Enforcement of the Arbitration Act, 1996
The Arbitration Act of 1940 had been confronting great criticism and needed a considerable amount of areas when it came to implementation in the real sense. Despite the fact that it brought uniformity in law across the nation, it should have been replaced by The Arbitration and Conciliation Act 1996, which came into power from 22nd August 1996. The fundamental aim of the enactment was to accommodate an expedient solution to disputes between the parties and also limit the judicial intervention. The fundamental expectation of the Legislation was primarily to cover international and domestic commercial arbitration and conciliation. It was also to make the arbitral council fall, give them motivations to pass awards, minimize the role of courts, enforce the arbitral award as the decree of the court.
In specific cases, there emerged a dispute between the parties and applications that were filed before the enactment of the 1996 Act however the arbitrators were appointed after the enactment. In such a given situation, the arbitrators and the parties also agreed that the procedures for the said contest will be represented by the New Law.
The Act of 1996 consolidated and amended identifying with Arbitration, International Commercial Arbitration, and furthermore for implementation of the Foreign Arbitral Awards. At first, in the Act of 1996, it was held that the Court can pass interim orders under Section 9 of the Act, where Section 9 contemplates two stages, firstly, the court can pass order during arbitral proceedings and secondly, that court can pass request before the beginning of arbitral procedures.
The Arbitration Act, 1940 vs.1996 – Contrasting Scenarios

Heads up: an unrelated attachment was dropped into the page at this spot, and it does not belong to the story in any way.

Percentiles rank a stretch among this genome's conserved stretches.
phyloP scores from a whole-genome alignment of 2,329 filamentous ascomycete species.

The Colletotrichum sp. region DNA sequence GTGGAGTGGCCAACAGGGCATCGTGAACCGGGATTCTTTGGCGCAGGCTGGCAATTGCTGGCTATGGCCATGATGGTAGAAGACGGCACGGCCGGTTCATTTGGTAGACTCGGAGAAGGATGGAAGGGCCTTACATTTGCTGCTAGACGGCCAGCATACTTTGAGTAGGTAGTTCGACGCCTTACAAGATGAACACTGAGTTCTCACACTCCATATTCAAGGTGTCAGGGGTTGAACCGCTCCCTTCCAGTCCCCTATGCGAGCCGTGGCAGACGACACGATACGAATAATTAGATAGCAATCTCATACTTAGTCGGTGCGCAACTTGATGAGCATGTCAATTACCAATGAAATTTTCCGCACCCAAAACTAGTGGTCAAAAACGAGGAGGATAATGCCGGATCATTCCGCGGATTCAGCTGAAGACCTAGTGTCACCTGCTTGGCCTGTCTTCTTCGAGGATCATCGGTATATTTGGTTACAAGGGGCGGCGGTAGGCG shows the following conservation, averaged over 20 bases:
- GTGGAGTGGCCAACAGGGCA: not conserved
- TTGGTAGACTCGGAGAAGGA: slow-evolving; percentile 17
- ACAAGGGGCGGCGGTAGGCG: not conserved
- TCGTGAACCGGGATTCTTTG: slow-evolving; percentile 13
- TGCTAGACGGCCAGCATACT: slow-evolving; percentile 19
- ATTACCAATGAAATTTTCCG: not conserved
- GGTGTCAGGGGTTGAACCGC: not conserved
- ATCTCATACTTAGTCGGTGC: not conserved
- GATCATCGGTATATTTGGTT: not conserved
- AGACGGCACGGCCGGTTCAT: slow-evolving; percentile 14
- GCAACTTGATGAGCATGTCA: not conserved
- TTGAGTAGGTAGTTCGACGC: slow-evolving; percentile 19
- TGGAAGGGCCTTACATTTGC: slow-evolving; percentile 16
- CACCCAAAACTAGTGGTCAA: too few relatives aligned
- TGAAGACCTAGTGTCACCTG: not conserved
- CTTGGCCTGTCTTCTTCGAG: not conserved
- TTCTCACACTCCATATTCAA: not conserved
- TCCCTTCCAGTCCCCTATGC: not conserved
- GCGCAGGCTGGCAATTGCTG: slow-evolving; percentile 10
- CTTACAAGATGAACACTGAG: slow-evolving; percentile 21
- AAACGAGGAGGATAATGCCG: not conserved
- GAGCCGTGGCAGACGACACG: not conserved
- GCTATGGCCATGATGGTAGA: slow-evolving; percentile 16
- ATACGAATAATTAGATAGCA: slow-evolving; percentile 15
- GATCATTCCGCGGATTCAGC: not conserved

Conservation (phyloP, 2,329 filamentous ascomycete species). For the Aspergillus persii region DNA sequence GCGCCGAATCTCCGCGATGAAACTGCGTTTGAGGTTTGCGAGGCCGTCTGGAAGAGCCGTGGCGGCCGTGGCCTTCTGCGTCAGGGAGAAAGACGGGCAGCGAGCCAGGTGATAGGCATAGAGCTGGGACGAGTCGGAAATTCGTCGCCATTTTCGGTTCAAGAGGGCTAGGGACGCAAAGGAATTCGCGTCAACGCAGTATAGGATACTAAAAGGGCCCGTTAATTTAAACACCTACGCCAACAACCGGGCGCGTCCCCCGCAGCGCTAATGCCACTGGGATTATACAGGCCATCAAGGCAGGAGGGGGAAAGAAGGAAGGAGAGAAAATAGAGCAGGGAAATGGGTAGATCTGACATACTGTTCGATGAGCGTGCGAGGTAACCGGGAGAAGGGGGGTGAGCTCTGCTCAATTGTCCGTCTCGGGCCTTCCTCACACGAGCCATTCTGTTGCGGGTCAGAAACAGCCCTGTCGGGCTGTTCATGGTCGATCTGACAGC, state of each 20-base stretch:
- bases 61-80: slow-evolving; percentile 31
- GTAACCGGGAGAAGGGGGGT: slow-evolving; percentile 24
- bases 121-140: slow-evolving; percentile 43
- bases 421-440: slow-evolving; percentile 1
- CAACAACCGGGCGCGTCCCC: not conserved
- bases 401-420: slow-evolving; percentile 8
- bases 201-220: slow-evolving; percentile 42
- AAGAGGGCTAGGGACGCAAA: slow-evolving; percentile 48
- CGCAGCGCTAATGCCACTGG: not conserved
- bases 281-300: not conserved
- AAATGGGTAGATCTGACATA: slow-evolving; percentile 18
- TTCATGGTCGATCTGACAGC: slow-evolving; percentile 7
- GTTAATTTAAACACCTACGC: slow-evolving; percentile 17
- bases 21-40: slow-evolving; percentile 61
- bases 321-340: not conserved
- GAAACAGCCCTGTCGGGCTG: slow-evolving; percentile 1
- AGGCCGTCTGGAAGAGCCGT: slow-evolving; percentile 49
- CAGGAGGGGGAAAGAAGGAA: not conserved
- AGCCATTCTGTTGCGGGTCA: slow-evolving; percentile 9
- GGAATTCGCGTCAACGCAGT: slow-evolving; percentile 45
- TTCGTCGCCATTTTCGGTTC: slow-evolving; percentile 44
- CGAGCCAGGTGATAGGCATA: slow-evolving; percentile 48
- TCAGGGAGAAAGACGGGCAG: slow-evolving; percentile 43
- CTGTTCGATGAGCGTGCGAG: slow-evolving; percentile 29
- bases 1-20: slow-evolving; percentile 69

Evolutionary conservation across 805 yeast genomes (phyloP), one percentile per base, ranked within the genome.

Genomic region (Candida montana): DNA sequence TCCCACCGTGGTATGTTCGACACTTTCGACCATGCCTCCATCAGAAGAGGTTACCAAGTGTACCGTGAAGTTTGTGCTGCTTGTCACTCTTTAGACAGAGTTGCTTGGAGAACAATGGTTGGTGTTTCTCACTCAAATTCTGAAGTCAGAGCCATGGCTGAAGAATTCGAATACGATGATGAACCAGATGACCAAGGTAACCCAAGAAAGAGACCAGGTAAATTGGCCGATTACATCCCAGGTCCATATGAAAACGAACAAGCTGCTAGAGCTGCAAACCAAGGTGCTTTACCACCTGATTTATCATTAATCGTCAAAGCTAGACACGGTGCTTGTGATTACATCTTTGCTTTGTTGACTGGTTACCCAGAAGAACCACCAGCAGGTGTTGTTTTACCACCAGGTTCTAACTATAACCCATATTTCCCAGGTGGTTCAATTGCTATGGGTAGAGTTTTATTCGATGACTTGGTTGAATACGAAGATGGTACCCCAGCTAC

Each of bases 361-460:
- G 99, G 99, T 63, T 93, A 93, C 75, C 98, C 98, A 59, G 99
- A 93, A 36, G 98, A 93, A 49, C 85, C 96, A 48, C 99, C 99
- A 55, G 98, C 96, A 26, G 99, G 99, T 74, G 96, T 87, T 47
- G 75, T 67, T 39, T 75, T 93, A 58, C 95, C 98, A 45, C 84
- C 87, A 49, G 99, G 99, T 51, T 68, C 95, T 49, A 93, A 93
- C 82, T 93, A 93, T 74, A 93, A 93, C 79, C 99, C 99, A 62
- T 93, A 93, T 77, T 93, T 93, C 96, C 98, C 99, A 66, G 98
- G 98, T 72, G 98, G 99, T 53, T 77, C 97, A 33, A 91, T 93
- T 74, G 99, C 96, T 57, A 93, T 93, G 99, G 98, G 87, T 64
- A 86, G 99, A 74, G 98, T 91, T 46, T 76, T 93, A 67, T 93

The essential distinction in 1940 and 1996 Act was that in the previous one a party could start proceedings in court by moving an application under Section 20 for the appointment of an arbitrator and simultaneously could likewise move an application for interim relief under the Schedule read with Section 41(b) of the 1940 Act. The later one doesn't contain any provisions like Section 20 of the 1940 Act yet the court can pass orders even before the commencement of the arbitration proceedings. Another distinction was that in the previous demonstration, there was no necessity to give purposes behind an award until and except if concurred by the parties to the arbitration. In the later Act, the award must be given with reasons, which limited the Court's interpretation all alone. There were changes with respect to the award passed by the arbitral tribunal in the 1940 and 1996 Act.
The 1996 Act since its enactment confronted numerous difficulties and the Courts brought out what was really proposed by the Legislation, the Courts explained the said Act and the intention by various landmark judgments. In particular, the landmark case of Bharat Aluminium Co., saw at least three phases before the Hon'ble Supreme Court of India since the year 2001 till now i.e 2016 carrying from two Hon'ble Judges to the Constitution Bench.